Repeating these (more) healthy thoughts and actions until you don't have to think about it so much. Until it becomes a habit. Your new habit. Until you believe 'it' about yourself. And when we believe these things, we receive "more". More respect, better relationships, better health.
Possibly the most important step, is first identifying which core belief we have about ourselves is the one we want to change. That can be the hardest part. Once we know what it is (and come to terms with the fact), we can work on how to change it. There are plenty of resources out there for us to work with (friends, books, workshops, counsellors, therapists).
It is healing and empowering to realise that our beliefs about ourselves can limit our happiness - we cannot fix what we don't acknowledge.
So in a very real sense, knowledge is power.
Your letter to Santa:
So, what about taking a little time this week to write your own letter to Santa? And ask for something that money can't buy, but could be absolutely life-changing?
In that letter, write what you would really like to believe about yourself this year (and always). Write about how you would like to know how to overcome the belief that holds you back. That belief that stops you from being fully present, aware, focused, connected, even vulnerable.
There is no 'right' way to write your letter. Simply write from the heart, write what you feel (even if it doesn't make 'sense'). Writing is a time-honoured addition to successful therapy, and the beauty of it is that it works in the comfort of your own home, with any old piece of paper or pencil or pen you have. It even works on a keyboard - and it's FREE! Which is always nice...
To help you along the way we've put up a template here. It'll only take a few minutes to print out and fill in, and it might be one of the nicest gifts you've ever given yourself - plus it literally won't cost you anything!!!
Mind you until the next time, and may Santa (may you) be kind generous to you.
About the Authors
Sally wants to help create a world of compassion for ourselves and others. A world where mistakes are allowed, gender roles don’t exist, sex ed in schools is a real thing and everyone dances – lovely! As a psychologist and psychotherapist in Ireland, she’s worked for nearly twenty years in private practice, with adults and trainee adults of all ages. She blogs on her own website, is a feature writer for super duper parenting website Voiceboks.com, does print and radio media work and has been known to Tweet. She’s the one running our Twitter page!
When she’s not working, you will find her engrossed in Science Fiction or some dark and Danish TV show, listening to music, watching the sea (while really, really wishing it were warmer), or figuring out how to work Lightroom on her Mac. All while munching on Bombay mix.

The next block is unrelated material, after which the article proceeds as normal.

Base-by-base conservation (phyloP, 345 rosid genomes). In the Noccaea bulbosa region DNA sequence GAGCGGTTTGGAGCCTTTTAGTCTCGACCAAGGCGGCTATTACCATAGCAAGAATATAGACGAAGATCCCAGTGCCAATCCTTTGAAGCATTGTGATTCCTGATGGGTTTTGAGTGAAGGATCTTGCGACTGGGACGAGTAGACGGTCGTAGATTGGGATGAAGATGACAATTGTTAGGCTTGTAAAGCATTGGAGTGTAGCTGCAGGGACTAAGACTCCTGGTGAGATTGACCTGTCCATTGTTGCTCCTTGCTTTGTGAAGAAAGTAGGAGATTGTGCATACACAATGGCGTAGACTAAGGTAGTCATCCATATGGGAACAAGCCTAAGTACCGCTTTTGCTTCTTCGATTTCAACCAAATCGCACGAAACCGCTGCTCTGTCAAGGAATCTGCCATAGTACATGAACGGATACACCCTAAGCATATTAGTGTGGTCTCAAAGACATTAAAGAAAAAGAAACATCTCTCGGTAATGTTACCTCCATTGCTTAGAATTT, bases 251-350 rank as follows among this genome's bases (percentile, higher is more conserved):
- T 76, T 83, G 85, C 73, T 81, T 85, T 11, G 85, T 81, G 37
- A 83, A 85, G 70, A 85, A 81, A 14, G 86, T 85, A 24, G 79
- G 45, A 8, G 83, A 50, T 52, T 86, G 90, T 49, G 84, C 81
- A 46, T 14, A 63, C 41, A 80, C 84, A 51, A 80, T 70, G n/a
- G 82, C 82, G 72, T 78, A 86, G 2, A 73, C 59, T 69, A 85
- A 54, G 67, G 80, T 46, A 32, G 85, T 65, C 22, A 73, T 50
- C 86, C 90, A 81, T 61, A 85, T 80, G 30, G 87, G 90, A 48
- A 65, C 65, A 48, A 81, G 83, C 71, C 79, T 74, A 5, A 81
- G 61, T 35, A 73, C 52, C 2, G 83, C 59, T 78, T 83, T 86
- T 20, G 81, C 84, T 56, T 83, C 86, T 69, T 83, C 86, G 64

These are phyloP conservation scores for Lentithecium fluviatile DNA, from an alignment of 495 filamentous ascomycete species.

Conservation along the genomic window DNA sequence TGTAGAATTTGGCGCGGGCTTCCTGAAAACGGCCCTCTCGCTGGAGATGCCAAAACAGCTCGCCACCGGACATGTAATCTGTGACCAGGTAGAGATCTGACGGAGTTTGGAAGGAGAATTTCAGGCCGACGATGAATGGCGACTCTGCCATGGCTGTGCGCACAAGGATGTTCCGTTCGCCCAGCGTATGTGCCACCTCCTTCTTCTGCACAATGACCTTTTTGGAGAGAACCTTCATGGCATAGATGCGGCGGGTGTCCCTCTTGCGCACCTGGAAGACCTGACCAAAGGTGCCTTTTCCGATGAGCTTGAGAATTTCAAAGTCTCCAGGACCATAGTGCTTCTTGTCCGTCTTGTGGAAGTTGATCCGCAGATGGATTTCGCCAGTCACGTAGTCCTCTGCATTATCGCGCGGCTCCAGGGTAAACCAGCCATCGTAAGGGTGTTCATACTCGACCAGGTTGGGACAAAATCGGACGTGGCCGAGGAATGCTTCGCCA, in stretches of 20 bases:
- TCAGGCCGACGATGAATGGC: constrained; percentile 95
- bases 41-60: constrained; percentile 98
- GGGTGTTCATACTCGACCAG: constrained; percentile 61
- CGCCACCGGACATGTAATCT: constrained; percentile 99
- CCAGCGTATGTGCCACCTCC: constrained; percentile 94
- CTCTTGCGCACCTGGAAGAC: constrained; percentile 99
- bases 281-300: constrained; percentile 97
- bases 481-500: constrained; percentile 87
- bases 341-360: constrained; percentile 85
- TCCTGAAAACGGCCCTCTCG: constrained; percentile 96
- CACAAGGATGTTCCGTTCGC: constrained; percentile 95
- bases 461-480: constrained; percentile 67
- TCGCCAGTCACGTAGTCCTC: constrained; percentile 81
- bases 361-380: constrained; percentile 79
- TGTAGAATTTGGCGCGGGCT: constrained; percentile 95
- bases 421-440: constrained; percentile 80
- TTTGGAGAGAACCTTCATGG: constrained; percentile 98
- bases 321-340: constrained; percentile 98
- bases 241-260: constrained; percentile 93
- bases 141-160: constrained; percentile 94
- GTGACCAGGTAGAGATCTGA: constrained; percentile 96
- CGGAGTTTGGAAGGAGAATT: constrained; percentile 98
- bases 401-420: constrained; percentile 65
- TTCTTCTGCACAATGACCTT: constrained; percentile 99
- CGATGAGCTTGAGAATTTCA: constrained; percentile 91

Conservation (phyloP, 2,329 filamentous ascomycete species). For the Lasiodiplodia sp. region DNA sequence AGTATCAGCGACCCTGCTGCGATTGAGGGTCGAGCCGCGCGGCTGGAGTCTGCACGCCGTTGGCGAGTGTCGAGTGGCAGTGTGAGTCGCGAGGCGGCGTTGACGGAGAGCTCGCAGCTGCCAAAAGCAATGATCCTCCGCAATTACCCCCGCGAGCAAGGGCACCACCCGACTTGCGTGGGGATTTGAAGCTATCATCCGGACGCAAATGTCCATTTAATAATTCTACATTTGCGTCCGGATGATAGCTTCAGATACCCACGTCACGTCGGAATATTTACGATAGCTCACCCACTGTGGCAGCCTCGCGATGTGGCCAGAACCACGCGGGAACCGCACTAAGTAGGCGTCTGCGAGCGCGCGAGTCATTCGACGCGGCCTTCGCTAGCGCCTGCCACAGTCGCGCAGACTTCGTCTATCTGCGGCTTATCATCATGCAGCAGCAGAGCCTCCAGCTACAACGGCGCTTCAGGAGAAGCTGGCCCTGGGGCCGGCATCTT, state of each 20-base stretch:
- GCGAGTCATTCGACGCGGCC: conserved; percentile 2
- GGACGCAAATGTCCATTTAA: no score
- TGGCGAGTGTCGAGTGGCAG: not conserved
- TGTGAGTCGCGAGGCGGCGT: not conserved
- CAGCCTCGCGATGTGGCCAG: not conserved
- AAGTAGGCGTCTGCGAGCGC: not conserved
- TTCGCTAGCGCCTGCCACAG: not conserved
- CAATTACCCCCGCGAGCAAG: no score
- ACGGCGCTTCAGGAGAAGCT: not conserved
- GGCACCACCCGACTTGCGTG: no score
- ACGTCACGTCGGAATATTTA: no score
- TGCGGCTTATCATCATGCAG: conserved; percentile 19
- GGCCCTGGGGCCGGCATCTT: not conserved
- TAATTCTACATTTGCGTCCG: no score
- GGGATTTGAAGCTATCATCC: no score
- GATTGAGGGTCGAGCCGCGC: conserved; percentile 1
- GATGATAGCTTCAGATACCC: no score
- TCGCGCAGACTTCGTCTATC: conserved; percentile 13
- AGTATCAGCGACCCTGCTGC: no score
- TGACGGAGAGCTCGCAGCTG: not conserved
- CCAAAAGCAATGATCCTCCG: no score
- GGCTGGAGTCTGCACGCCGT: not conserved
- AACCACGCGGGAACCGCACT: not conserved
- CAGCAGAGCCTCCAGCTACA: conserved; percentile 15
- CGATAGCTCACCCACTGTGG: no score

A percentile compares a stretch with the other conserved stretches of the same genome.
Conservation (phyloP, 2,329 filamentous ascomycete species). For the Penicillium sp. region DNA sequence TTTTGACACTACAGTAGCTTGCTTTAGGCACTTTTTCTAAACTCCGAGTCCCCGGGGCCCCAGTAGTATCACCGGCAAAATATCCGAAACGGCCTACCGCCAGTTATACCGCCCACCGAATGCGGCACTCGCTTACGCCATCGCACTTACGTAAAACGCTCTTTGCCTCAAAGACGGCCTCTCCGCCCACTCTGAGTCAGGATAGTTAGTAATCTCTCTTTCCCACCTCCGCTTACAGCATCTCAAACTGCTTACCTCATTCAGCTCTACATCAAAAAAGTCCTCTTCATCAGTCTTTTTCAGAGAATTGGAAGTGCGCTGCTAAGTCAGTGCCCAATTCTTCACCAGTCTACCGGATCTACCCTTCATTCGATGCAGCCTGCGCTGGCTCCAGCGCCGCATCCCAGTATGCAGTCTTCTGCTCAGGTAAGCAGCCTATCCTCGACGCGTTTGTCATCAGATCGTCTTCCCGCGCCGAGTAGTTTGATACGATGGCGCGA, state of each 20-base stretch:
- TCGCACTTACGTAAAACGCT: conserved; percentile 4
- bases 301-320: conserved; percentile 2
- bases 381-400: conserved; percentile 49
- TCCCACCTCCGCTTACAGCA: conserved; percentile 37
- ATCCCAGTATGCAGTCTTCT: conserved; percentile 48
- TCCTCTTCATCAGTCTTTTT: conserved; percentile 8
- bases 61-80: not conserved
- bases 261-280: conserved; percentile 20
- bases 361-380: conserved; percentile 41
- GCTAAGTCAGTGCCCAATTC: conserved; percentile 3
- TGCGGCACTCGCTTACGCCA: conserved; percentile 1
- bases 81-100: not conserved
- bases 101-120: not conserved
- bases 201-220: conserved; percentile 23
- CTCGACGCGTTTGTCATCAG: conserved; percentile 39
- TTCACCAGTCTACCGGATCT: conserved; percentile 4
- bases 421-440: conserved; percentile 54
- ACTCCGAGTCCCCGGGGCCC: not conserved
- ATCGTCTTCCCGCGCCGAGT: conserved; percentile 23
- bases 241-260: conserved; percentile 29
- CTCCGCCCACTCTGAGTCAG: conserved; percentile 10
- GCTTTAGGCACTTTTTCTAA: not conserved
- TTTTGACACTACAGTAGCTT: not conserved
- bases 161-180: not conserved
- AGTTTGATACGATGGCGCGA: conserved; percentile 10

She’s happiest when dancing and erm…. her cat has his own Facebook page. We won’t link to that, it’s too embarrassing..
Tanya looks forward to living in a world where people know their worth, respect boundaries, and always have time for tea and chocolate. A magic bubble that protects her from sticky fingers, hormonal girls and dog hair would be awesome as well.
Her education and much of her training is in the areas of psychology and human potential. She worked as a licensed psychologist for over 14 years, with 10 of those years spent building her own successful private practice. In total, she has over 20 years of varied experience working, volunteering for non-profit agencies, and consulting to small business. Most recently she has launched her dream online coaching practice where she gets to work with motivated, amazing women who need help overcoming life’s hurdles. Exciting times!
She has lived in Ireland, Ethiopia (okay, just 6 months), Canada, and currently lives in central Texas with her husband, three girls (including fraternal twins), two dogs and three cats.
When she’s not finding ‘everyday moments’ to write about here or on her own blog, you can find her being walked by her dogs, unearthing unidentifiable food-objects under the couch cushions or baking her famous banana bread.
Tanya runs our Facebook page – and not to be outdone by Sally’s cat, her dog has its own Facebook page too.
Guest Post by Irving Schattner
Edit and Post Design by Christy Zigweid
Photo by Antranias via Pixabay made using @WordSwagApp
Long-term relationships and marriage require your work, attention, and ability to grow through challenges. Oftentimes couples stay stuck in problematic patterns and are unable to grow together.
Drawing from my experience in working with couples, whether married or cohabitating, I’ve identified some reasons why these relationships fail to thrive and ultimately unravel. While this list is not exhaustive, identifying with any of these 7 indicators should give one pause and call forth the need for some sort of intervention.
Couples who refuse to listen to one another’s needs, desires and life goals, talk over one another, are embroiled in conflict, hostility, blame and /or defensiveness, are basically waging war with the enemy rather than constructively and lovingly engaging with the person who should be their best friend. Couples want to feel safe, cared for, and loved rather than feeling they are embroiled in a war zone.